McCarrick summarizes contents of Ratzinger communication
In recent days, I have once again been in contact with Cardinal Ratzinger both by letter and telephone calls. He has offered some observations for our work which he specifically asked not be published, but which I wish to share with you. The first is a recognition that it is up to us as bishops in the United States to discern and act on our responsibilities as teachers, pastors and leaders in our nation. He expresses his respect for the role of our conference and the bishops in the United States in carrying out these responsibilities.
Having said this, Cardinal Ratzinger speaks about WHAT constitutes "manifest grave sin" and "obstinate persistence" in public life, stating that consistently campaigning for and voting for permissive laws on abortion and euthanasia could meet these criteria.
Cardinal Ratzinger outlines HOW a bishop might deal with these matters, including a series of precautionary measures involving a process of meeting, instruction and warning. This process involves meeting with the person and providing instruction on Catholic moral teaching. Cardinal Ratzinger suggests informing such persons that if they reject Catholic moral teaching in their public actions, they should not present themselves for Holy Communion until their situation has ended. Using the precedent of our teaching and practice in the case of a person in an invalid marriage, the Cardinal recognizes that there are circumstances in which Holy Communion may be denied. He also indicates that in these cases a warning must be provided before the Eucharist can be denied.
I would emphasize that Cardinal Ratzinger clearly leaves to us as teachers, pastors and leaders WHETHER to pursue this path. The Holy See has repeatedly expressed its confidence in our roles as bishops and pastors. The question for us is not simply whether denial of Communion is possible, but whether it is pastorally wise and prudent. It is not surprising that difficult and differing circumstances on these matters can lead to different practices. Every bishop is acting in accord with his own understanding of his duties and the law.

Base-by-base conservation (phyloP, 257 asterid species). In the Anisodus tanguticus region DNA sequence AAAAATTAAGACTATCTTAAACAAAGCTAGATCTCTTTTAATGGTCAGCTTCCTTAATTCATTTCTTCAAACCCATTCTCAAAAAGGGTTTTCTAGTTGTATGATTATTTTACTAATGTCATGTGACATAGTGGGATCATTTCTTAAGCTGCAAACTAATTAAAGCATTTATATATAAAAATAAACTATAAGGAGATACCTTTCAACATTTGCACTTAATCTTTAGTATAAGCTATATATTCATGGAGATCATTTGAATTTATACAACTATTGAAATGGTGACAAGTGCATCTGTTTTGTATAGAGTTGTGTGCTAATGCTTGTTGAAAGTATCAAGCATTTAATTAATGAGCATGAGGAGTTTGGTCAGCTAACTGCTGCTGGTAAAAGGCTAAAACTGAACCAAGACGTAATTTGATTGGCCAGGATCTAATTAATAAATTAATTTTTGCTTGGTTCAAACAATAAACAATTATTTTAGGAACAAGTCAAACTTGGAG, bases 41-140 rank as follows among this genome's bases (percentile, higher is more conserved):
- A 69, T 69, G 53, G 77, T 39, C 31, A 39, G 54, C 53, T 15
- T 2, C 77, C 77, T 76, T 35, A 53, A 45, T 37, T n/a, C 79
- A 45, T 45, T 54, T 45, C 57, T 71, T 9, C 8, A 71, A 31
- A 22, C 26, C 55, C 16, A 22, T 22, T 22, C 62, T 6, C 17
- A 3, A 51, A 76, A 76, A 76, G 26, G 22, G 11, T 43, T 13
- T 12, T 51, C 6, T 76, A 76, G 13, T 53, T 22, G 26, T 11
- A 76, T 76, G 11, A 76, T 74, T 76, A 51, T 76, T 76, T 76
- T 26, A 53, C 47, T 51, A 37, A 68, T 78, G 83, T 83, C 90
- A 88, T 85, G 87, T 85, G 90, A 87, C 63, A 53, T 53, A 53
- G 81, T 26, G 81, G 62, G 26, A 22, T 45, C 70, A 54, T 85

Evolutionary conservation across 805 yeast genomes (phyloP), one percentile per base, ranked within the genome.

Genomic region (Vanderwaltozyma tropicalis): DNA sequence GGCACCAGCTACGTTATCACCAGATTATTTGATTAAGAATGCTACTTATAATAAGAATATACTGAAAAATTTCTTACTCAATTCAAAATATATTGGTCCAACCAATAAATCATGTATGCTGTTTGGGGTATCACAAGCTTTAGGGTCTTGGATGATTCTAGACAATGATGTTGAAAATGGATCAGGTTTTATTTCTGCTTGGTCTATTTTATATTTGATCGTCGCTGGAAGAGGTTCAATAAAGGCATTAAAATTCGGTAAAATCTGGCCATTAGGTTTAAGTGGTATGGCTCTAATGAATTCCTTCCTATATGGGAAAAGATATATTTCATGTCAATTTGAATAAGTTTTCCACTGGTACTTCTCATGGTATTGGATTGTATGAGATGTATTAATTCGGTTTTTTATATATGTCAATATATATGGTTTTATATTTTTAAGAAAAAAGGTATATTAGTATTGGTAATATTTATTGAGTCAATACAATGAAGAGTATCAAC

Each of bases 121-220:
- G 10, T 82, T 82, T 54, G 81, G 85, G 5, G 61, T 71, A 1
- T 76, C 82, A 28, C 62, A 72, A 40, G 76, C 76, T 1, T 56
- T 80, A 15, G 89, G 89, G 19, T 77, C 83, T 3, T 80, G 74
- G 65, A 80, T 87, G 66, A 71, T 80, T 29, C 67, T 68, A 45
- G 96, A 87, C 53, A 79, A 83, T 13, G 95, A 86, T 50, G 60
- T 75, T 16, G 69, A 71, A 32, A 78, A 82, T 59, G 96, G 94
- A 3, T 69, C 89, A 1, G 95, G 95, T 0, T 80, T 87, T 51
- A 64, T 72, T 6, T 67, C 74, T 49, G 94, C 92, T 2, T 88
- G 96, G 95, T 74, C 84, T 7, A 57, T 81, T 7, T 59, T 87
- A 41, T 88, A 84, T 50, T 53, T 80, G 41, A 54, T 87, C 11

It is important to note that Cardinal Ratzinger makes a clear distinction between public officials and voters, explaining that a Catholic would be guilty of formal cooperation in evil only if he were to deliberately vote for a candidate precisely because of the candidate's permissive stand on abortion. However, when a Catholic does not share a candidate's stand in favor of abortion and/or euthanasia, but votes for that candidate for other reasons, it is considered remote material cooperation, which can be permitted if there are proportionate reasons.
Therefore, based on the traditional practice of the Church and our consultation with members of our conference, other episcopal conferences, distinguished canonists and theologians, our Task Force does not advocate the denial of Communion for Catholic politicians or Catholic voters in these circumstances.
Now, although McCarrick spent 90% of his words repeating Ratzinger's emphasis on the prerequisite of teaching, warning, admonishing, etc. (which no Catholic with any sense would deny), it is clear as day that Ratzinger has given the 'green light' for a denial of communion. Yet here McCarrick goes way beyond the official statement released earlier this week, appearing to bring the Task Force down firmly on the side of not denying communion: "Our Task Force does not advocate the denial of Communion for Catholic politicians or Catholic voters in these circumstances."
McCarrick's reflections here; some other reflections, which I haven't yet had time to read, here.
# posted by Jamie : 4:27 PM